Part of the history of the Wat is that it was used by the Khmer Rouge as a prison; a place where people were interrogated, tortured, and executed during the Pol Pot regime. It is Battambang’s version of Phnom Penh’s Tuol Sleng prison.
The figures we have seen indicate that over ten thousand Cambodians were tortured and killed at Wat Somrong Knong.
Today, it is back to being a working Buddhist temple complex, housing a good-sized monk population. A new temple building is under construction. Most of the older buildings are again used for their original purpose, after having been used by the Khmer Rouge to murder their own people.
On the southeastern corner of the complex is a monument memorializing what happened at the Wat and in Battambang during the Khmer Rouge genocide. Around its base, and around the base of the spire atop it, are reliefs that depict the suffering of the Cambodian people of this area – the forced evacuation of Battambang, the work collectives, the labor battalions, the tortures and rapes, the executions, and the reported acts of cannibalism by those that ran the prison. Midway up the spire, skulls of the dead look out through a glass case. The monument is located on ground that was the dumping site for these dead.
After walking around the complex and seeing the remnants of the atrocities committed here, we sat on a bench under a shade cover. We sat just outside a building once used by the Khmer Rouge as the men’s prison. Young monks now live inside its walls, their recently-washed saffron robes hanging outside to dry.
We drank a cold bottle of water as birds sang from the trees, and an occasional breeze cooled us. It was exceptionally pleasant; and I could imagine that, just a few years ago, the birds still sang and the breezes still came as people were murdered just a few meters from where we sat.
A striking thing about Wat Somrong Knong is that the evidence of the Khmer Rouge era is so subdued. There is the monument, and a sign that indicates the buildings that were used by the Khmer Rouge and the purpose for which they were used, but these are not things that particularly demand attention.
During an early-evening visit to the Wat, we saw the debris left from a recent party – food and drink packaging strewn across a lawn; a now-empty bandstand. Children played on the bandstand, while their parents wandered into the Wat from the surrounding homes. Chickens ran about, with some having been dyed green or pink or orange, perhaps as part of a celebration. An old man sat on a chair outside a temple building, microphone in hand, making announcements over the Wat’s public address system. My Khmer is at the kindergarten level, but I am pretty confident that his announcements included a list of food to be served at an upcoming event.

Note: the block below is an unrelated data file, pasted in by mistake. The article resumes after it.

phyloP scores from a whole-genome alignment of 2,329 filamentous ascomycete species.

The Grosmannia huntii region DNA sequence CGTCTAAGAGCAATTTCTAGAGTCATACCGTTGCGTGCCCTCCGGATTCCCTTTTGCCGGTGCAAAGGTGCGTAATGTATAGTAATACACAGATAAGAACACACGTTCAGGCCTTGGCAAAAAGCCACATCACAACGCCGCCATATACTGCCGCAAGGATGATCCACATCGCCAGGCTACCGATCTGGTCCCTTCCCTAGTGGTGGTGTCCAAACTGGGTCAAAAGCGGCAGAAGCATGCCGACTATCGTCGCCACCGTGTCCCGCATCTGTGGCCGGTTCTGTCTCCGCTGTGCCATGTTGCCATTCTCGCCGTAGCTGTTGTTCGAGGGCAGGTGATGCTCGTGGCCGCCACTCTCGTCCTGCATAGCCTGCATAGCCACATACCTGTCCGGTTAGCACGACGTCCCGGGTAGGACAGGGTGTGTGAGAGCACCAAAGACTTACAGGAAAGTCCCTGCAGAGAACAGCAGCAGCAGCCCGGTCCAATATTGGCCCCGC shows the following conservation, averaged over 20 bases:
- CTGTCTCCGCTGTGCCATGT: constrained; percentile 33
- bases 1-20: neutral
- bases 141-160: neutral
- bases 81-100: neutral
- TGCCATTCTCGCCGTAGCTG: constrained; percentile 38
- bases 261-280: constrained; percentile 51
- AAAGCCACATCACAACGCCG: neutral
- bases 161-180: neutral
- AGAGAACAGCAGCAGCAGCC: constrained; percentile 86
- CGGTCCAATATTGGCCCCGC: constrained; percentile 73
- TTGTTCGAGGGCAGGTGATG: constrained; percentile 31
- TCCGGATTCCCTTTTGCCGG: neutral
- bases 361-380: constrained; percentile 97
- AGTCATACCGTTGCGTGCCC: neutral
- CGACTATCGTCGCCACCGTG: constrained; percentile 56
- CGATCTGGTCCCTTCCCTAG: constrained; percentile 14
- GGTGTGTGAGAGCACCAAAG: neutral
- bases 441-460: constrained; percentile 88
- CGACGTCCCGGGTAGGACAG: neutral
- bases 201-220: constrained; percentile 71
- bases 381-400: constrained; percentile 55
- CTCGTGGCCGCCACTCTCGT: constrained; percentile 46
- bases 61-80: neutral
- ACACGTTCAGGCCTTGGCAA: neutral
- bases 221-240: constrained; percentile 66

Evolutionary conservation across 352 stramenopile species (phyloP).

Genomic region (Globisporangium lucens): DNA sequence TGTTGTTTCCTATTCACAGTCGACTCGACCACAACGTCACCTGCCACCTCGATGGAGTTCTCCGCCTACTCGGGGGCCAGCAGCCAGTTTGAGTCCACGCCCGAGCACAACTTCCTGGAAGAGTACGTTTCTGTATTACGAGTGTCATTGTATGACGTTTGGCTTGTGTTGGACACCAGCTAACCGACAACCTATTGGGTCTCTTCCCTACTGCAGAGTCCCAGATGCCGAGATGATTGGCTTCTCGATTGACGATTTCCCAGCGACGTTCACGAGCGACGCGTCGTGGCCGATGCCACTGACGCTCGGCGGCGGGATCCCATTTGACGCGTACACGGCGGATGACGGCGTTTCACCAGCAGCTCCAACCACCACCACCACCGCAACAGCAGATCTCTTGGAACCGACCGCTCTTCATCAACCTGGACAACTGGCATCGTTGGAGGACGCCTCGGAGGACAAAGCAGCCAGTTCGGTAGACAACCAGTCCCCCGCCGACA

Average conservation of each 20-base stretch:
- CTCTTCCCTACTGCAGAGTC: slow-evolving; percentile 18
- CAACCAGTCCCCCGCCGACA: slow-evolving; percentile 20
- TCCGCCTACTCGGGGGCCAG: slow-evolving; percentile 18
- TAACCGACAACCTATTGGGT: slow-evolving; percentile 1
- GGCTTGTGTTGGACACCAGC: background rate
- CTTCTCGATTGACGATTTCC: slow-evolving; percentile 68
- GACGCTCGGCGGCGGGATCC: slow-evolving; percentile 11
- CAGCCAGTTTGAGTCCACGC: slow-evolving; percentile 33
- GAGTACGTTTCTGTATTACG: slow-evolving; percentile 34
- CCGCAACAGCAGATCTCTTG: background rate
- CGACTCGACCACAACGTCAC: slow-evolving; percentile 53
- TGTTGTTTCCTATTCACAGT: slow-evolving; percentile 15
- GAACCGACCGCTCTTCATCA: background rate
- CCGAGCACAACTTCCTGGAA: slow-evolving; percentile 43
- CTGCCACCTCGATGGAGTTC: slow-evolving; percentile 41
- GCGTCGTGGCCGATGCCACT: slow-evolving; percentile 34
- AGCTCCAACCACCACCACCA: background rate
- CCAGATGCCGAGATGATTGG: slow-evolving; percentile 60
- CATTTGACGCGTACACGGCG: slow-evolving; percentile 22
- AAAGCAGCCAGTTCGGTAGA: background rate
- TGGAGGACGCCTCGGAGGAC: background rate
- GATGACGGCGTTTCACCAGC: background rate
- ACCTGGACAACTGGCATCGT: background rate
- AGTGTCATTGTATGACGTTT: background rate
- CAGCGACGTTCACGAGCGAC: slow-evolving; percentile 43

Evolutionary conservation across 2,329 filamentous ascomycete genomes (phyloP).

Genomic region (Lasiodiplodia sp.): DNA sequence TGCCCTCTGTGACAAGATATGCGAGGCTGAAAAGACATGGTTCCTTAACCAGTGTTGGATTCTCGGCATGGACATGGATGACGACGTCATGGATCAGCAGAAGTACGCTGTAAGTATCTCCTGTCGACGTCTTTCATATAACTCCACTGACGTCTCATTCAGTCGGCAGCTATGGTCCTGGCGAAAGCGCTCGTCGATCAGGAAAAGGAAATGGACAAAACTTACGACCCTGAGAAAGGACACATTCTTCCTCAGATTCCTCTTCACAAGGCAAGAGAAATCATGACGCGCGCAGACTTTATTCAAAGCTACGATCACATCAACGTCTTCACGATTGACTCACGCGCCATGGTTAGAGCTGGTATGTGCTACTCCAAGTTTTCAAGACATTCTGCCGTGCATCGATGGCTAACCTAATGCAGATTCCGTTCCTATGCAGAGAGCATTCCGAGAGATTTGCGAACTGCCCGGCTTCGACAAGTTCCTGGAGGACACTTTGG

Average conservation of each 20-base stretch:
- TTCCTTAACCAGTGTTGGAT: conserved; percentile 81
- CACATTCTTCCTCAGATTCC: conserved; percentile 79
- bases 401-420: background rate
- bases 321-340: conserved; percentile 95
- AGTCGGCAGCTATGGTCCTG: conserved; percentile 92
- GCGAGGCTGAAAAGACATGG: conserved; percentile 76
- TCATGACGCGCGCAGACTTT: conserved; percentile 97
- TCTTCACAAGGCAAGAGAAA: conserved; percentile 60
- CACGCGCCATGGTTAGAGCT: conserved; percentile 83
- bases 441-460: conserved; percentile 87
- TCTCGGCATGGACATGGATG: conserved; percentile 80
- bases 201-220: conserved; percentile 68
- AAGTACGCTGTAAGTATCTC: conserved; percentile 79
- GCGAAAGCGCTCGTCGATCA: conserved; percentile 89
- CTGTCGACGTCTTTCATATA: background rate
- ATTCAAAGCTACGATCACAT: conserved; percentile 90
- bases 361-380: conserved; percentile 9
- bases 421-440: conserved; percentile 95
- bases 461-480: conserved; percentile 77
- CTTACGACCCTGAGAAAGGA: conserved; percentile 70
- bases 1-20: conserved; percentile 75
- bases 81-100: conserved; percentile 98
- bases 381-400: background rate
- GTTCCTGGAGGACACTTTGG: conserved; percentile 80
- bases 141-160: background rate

The initial impression of Wat Somrong Knong is that it’s just another monastery – the centerpiece of a small community; home to monks, living in a mish-mash of the old and new. If you didn’t know its history, and what to look for, it would be possible to visit the Wat and have nothing of its darker story revealed.
And, in this way, perhaps Wat Somrong Knong is a metaphor for Cambodia in general. A horror occurred here, but unless you know the story and what to look for, you may not notice. When it comes to the Khmer Rouge era, Cambodia is not wearing its heart on its sleeve. One has to seek evidence of the crime, because it is not going to be thrust in your face.
Maybe that is what is necessary to move past the tragedy.
The other day, we saw a Hummer H2 in Battambang. It was unique for two reasons: its expense (it costs more than most will earn in a lifetime in this country), and its Pialin license plates. You see, Pailin is an area that was given to the former Khmer Rouge leadership to govern just a few years back, and it’s located only about an hour-and-a-half drive away from Battambang. It’s now somewhat of a retirement haven for former Khmer Rouge.
At our Battambang hotel, the manager is a young man whose mother lost seven of eight siblings to the Khmer Rouge, as well as her father. Also at the hotel, the number-two staff member is the son of former Khmer Rouge soldiers, now living in the Pailin area.
That a Pailan-licensed Hummer can drive through Battambang without getting mobbed, that the sons of parents on both sides of the atrocity can work closely together, and that former victims from Battambang don’t take up arms and seek personal justice on their former tormenters, who live just a short drive down the road…
Well, that is something my American mind just does not yet fully understand.
Perhaps this is why the evidence of Khmer Rouge atrocities is not readily apparent. If it was, the Hummer may not have made it back to Pailin.